inaccurate. there are climateologists out there who disagree with all this. >> it's tiny -- there are scientists that tell you smoking doesn't cause cancer. you always have a minority. but aren't you worried -- on the orwell thing. aren't you worried if the government changes and the science changes? isn't that disturbing? >> i believe totally that we should let science be science. speak for myself, not for donald trump. to be candid, i worry that science along with a lot of other things, law, journalism, et cetera is infected with politics and that people do things for political reasons because -- there was a woman -- >> listen i can't argue with you. might be some of that but facts are facts. with the amount of carbon in the atmosphere.
>> alternative facts. >> no such thing as alternative facts. those are called lies. i got to go. luckily we get a chance to do this all the time. thank all by guests tonight. don't get a chance to do this all the time. love it so much. thanks to the studio audience and people at home. keep it going in neighborhoods. "cnn tonight" with don lemon my friend, mentor and teacher starts right now. don lemon. van jones thank you very much. begin with breaking news, source telling cnn that the president could open investigation into his erroneous claims of voter fraud as early as tomorrow, claims that may be based on urban legend by a pro golfer.
top republican sees no fraud. i'm don lemon. president trump making good on key campaign promise signing an executive order. >> the secretary of homeland security working with myself and my staff will begin immediate construction of a border wall. >> and this just in, moments ago responding to that, we have breaking news, mexico's president, also an inside look to how the president is comparing the white house to trump tower after his first few days in office and the white house. begin with kirsten powers, jim acosta, david swerdlick, maggie haberman. good evening to all of you.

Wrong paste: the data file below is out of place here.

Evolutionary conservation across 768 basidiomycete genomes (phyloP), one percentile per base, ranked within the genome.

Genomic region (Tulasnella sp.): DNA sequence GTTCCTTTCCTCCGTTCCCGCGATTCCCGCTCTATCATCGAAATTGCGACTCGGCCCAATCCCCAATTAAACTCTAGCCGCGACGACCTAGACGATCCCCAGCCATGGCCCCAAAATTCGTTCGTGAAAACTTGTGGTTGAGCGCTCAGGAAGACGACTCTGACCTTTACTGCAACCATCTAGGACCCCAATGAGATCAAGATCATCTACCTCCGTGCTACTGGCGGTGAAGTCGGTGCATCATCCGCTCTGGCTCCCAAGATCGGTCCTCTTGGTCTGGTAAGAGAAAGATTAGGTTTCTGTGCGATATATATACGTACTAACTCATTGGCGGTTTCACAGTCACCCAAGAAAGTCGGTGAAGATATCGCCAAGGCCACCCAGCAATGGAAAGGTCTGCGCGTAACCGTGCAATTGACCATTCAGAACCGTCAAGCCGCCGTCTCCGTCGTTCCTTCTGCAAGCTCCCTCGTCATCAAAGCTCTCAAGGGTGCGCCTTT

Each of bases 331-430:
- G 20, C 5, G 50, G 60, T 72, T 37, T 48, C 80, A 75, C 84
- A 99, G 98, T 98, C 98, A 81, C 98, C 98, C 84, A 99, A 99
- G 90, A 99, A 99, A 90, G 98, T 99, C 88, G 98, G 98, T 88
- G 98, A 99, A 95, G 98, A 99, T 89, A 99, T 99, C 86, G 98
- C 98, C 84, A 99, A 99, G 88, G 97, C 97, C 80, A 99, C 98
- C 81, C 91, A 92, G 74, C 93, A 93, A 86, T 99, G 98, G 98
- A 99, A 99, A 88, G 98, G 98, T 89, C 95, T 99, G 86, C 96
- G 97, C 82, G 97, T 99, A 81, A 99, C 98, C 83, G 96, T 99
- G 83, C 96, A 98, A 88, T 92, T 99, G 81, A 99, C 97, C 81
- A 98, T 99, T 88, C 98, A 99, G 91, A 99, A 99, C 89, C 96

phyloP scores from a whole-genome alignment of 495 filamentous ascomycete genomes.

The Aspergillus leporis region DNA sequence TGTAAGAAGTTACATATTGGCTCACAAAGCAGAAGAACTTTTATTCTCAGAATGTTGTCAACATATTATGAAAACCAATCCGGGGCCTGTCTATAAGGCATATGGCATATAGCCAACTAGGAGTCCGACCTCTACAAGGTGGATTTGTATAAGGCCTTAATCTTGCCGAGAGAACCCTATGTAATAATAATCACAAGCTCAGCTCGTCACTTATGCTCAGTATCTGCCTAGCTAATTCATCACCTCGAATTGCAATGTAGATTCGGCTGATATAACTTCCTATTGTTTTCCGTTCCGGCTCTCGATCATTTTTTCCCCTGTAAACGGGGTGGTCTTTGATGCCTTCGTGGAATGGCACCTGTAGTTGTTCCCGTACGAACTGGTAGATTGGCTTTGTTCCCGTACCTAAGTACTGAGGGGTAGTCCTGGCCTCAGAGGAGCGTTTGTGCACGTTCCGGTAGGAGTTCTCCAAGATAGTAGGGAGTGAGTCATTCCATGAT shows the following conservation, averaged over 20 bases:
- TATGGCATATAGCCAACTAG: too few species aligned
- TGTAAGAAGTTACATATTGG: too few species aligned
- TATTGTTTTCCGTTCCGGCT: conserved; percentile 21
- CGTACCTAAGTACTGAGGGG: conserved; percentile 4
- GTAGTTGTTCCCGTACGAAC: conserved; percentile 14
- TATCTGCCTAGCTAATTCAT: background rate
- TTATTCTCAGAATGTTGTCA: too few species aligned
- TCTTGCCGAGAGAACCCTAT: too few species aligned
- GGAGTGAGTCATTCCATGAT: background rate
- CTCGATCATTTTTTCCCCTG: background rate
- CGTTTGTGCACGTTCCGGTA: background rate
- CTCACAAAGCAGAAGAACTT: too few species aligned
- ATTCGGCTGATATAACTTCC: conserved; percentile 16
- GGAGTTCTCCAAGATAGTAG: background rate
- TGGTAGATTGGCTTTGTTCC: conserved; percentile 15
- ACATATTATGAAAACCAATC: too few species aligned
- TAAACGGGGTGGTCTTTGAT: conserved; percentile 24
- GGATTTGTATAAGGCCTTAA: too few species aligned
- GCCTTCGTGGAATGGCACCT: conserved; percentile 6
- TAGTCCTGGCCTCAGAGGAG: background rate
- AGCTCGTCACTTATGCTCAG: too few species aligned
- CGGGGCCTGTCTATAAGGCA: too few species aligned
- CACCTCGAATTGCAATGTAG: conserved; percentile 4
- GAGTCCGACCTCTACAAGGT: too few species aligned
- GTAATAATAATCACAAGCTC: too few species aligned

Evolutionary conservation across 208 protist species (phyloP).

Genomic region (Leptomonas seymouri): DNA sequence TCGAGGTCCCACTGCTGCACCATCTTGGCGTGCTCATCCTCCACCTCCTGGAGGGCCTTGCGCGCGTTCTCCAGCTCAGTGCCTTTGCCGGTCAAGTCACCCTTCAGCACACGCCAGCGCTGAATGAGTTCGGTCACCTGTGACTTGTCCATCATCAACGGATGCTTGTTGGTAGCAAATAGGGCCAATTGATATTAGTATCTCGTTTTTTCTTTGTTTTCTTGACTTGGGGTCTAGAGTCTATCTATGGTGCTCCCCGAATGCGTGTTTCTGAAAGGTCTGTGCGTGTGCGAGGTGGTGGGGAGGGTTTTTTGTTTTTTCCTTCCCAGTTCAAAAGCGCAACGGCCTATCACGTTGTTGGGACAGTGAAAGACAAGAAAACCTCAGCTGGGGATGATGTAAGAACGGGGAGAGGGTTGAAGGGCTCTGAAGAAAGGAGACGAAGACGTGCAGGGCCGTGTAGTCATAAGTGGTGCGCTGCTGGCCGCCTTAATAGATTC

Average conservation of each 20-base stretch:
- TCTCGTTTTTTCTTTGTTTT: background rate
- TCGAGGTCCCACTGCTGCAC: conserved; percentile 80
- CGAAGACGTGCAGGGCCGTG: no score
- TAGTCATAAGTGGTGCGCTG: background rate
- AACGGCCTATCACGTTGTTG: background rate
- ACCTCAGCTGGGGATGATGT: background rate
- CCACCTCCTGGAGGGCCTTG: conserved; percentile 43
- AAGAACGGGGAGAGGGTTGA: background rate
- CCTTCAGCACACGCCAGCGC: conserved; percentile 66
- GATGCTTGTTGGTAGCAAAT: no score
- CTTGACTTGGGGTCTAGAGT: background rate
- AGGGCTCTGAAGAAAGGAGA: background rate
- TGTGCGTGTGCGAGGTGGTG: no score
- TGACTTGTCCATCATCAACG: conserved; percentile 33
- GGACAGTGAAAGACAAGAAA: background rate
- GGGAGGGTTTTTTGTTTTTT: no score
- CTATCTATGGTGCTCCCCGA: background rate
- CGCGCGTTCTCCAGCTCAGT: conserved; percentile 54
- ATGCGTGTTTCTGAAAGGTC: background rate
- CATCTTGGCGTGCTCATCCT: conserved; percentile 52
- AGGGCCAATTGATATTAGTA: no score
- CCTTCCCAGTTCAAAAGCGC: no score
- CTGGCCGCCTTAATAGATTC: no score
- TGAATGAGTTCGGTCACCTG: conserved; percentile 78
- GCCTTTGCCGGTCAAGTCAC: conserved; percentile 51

thank you so much. gym -- jim, you're at the white house. president trump signed executive order to begin moving towards building a wall on the u.s./mexican border. he talked about it this evening. >> will american taxpayers pay for the wall? >> ultimately it will come out of what is happening with mexico. starting negotiations relatively soon and be in a form reimbursed by mexico. >> they'll pay us back. >> absolutely 100%. >> so american taxpayer pay at first. >> be reimbursed from mexico. >> mexico's president said will pay adding it goes against our dignity as a country and our dignity as mexicans. he says simply they're not paying. >> he has to say that. but i'm telling you, there will be a payment, it will be in a form, perhaps a complicated form. you have to understand what i'm doing is good for the united states.
it's also going to be good for mexico. we want a stable solid mexico. >> when does construction begin? >> as soon as we can physically do it. >> within months? >> i would say in months. certainly planning is starting immediately. >> today's executive order, what does it accomplish? is the wall happening? >> president trump says it is happening. they'll initially tap into funds already in existence in the department of homeland security to get the construction started. but don, the president cannot through executive order authorize the billions of dollars it will take to pay for the wall. until it's completely built across the entire u.s. mexico border. he's going to need congress's help. it's going to take some expenditures from capitol hill, and then in the long run as you noticed in the interview with david muir, there is no plan at this point, no plan to get mexico to pay for this wall. he's saying it might come in a